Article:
BLM must make the tough decision and reduce the population. Keeping the status quo is inhumane.

Scot
Scot
3 years ago

Excellent article. I am so happy to see a sportsman’s organization writing about this subject! I am on the BOD of the CO Unwanted Horse Alliance as well as a former Board member of the CO Horse Council. I am also a life long hunter/outdoorsman, former big game hunting guide all the while having a background in beef production on western range. I also have the benefit (or curse) of having directly dealt with animal rights organizations on many issues including horse issues and state legislation. I agree with all of the points you outline here and would like to… Read more »

lynnard
lynnard
3 years ago

they are hurting our mule deer and they are very hard on the desert here in ut. and nev.

curt
curt
3 years ago

they taste good i say we hunt them for food.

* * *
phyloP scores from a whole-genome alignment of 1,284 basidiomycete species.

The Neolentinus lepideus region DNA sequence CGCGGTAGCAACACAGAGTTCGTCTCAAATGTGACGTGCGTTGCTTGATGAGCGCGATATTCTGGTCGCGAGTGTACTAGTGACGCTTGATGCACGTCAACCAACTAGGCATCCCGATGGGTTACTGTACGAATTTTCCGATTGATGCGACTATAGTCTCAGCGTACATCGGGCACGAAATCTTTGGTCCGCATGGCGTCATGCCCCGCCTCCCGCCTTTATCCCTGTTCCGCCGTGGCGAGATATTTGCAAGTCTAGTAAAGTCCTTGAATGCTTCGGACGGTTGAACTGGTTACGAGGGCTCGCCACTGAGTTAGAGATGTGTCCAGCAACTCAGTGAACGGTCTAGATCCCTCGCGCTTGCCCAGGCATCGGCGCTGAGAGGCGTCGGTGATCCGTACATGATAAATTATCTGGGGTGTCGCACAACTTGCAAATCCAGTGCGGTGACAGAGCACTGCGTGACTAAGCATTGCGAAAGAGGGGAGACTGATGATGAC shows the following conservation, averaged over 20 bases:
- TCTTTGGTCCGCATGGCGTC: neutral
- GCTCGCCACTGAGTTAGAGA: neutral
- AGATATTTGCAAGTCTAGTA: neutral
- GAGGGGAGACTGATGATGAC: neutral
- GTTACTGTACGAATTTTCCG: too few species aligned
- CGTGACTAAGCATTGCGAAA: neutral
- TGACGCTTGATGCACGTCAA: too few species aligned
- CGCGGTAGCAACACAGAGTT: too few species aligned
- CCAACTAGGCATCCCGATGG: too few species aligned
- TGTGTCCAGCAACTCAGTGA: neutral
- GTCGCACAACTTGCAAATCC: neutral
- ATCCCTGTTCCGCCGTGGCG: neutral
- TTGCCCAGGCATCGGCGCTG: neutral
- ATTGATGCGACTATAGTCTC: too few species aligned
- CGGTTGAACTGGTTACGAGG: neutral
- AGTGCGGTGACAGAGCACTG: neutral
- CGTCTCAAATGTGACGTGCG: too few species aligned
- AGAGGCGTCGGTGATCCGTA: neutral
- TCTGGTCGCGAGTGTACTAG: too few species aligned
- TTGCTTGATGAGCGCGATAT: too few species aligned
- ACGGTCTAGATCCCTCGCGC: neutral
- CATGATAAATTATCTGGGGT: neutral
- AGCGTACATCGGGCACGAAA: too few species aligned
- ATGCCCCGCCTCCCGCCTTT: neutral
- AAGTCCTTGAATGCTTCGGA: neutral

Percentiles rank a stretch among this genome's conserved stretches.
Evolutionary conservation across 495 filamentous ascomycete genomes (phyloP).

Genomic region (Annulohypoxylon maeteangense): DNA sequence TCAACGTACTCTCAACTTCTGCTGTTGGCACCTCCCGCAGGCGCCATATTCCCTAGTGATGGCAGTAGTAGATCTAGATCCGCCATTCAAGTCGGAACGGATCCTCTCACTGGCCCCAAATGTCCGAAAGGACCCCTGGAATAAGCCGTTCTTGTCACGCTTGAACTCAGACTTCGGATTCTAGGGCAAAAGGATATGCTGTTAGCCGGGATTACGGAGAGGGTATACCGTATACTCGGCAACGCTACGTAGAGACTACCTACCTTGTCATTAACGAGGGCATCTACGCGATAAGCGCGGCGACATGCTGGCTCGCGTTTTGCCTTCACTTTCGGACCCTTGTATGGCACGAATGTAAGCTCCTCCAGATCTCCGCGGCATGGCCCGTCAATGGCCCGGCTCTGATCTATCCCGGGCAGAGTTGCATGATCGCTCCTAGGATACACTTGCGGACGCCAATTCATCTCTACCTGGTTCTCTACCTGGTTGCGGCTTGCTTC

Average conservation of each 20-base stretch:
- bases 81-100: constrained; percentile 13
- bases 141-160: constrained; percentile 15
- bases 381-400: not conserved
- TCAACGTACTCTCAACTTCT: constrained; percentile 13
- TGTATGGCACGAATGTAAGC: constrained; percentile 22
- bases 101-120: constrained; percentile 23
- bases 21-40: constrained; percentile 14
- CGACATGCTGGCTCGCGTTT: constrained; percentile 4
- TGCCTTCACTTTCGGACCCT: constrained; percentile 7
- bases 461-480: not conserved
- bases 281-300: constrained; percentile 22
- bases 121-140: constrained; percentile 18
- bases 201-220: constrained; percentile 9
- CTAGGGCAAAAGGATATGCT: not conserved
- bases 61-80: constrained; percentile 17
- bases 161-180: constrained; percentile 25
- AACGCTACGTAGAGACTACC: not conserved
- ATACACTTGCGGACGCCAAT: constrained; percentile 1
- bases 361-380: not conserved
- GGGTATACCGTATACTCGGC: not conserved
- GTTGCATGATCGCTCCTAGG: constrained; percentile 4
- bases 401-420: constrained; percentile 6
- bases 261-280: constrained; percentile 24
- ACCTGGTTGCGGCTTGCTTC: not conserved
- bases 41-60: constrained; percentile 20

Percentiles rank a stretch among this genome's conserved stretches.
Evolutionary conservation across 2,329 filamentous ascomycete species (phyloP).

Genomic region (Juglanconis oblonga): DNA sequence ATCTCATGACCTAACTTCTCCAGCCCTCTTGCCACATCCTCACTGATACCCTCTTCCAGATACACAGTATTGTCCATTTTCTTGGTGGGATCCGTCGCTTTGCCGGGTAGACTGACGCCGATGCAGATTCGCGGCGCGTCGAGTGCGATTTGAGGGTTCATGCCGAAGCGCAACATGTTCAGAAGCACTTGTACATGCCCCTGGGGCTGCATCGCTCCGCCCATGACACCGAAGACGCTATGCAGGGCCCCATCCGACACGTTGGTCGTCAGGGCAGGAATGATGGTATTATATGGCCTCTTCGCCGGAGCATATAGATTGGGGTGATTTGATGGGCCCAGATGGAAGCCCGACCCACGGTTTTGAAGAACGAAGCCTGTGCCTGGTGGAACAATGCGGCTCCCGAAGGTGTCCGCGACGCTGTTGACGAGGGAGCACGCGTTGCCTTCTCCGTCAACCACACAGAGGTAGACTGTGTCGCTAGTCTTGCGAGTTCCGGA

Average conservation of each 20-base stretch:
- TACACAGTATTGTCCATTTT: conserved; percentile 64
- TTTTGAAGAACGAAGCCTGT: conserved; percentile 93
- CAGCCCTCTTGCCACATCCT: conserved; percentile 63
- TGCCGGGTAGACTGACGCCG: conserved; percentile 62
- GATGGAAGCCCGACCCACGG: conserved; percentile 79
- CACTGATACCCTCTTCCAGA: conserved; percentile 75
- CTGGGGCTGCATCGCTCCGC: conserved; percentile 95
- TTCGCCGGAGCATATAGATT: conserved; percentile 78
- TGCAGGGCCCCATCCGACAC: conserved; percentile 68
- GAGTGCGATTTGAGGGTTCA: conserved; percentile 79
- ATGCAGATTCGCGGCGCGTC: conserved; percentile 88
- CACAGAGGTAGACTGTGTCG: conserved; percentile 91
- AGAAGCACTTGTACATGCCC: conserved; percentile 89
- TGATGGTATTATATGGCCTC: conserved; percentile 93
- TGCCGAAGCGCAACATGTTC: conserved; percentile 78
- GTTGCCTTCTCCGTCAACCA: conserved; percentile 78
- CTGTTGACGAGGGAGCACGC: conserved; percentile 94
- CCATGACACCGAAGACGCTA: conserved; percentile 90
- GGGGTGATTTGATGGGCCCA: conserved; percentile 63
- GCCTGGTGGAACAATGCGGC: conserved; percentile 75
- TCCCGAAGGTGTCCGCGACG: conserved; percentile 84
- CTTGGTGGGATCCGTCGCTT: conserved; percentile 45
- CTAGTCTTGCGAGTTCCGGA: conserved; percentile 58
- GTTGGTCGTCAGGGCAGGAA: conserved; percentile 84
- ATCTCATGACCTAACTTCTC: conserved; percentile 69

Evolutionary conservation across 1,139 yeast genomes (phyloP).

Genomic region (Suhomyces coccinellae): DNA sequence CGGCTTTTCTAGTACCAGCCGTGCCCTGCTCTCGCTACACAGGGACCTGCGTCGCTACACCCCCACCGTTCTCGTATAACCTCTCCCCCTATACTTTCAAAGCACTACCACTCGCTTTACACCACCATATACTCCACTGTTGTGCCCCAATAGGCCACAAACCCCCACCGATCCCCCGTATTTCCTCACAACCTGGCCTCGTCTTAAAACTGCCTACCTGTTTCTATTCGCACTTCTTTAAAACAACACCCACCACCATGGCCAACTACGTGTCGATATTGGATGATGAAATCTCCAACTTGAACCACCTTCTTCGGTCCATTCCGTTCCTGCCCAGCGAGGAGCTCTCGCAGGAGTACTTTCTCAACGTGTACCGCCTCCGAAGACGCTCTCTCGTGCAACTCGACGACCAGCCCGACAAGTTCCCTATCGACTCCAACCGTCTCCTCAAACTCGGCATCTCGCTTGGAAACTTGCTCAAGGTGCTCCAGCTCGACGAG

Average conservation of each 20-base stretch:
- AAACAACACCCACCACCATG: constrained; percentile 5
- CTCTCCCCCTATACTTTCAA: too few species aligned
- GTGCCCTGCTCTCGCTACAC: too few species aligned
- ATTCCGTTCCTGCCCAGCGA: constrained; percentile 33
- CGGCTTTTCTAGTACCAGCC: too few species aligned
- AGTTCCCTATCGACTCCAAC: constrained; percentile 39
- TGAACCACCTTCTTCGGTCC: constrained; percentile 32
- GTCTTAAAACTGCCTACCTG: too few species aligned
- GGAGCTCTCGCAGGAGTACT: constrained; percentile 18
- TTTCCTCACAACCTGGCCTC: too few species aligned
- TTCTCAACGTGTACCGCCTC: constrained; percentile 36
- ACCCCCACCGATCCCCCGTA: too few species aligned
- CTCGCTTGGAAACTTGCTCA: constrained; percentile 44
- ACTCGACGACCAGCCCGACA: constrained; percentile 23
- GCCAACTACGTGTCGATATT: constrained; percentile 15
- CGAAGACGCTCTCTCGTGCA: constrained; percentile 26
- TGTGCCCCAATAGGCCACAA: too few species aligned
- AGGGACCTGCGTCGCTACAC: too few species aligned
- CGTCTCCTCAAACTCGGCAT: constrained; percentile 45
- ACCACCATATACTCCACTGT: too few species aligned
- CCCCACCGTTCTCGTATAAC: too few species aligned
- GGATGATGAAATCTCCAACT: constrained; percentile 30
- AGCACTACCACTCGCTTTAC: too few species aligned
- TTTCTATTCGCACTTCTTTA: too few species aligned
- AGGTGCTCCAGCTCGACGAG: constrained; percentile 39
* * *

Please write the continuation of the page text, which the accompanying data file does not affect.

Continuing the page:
Wild Bill
Wild Bill
3 years ago
Reply to  curt

@curt, What you suggest is part of conservation, and that would be better than eliminating the whole population.

Glenn
Glenn
3 years ago

I bought 2, yearling colts at a BLM auction in 1994 never broke or had a halter on them or had sweet feed. Their rules were you had to keep them for at least a year before you could sell them. I worked with them and gentle broke them after 3 years sold them. The person I sold them to entered one in the county fair and won 1st in bridal class. These are beautiful animals and should not be butchered. If the BLM would have more auctions I’m sure people would buy them. If they could “cut” some of… Read more »

Colonialgirl
Colonialgirl
3 years ago
Reply to  Glenn

Did you even READ and Understand the article and other comments??
There are far far too many of them and there is NOT that high of demand for horses and Donkeys.

Scot
Scot
3 years ago
Reply to  Glenn

Glenn, With due respect, I think the BLM has been doing everything the anti-conservation crowd has wanted them to do with limited success. PZP is temporary and only works on the mares they can catch, gelding is really only an option on younger studs due to lack of follow up vet care, low adoption fees adoption events and so on… These suggestions (demands to be more accurate) simply aren’t working to the extent the ecosystems needs them to; that’s why mustang populations are still doubling every five years and there are fourty-some thousand being fed and cares for in pens… Read more »

Wild Bill
Wild Bill
3 years ago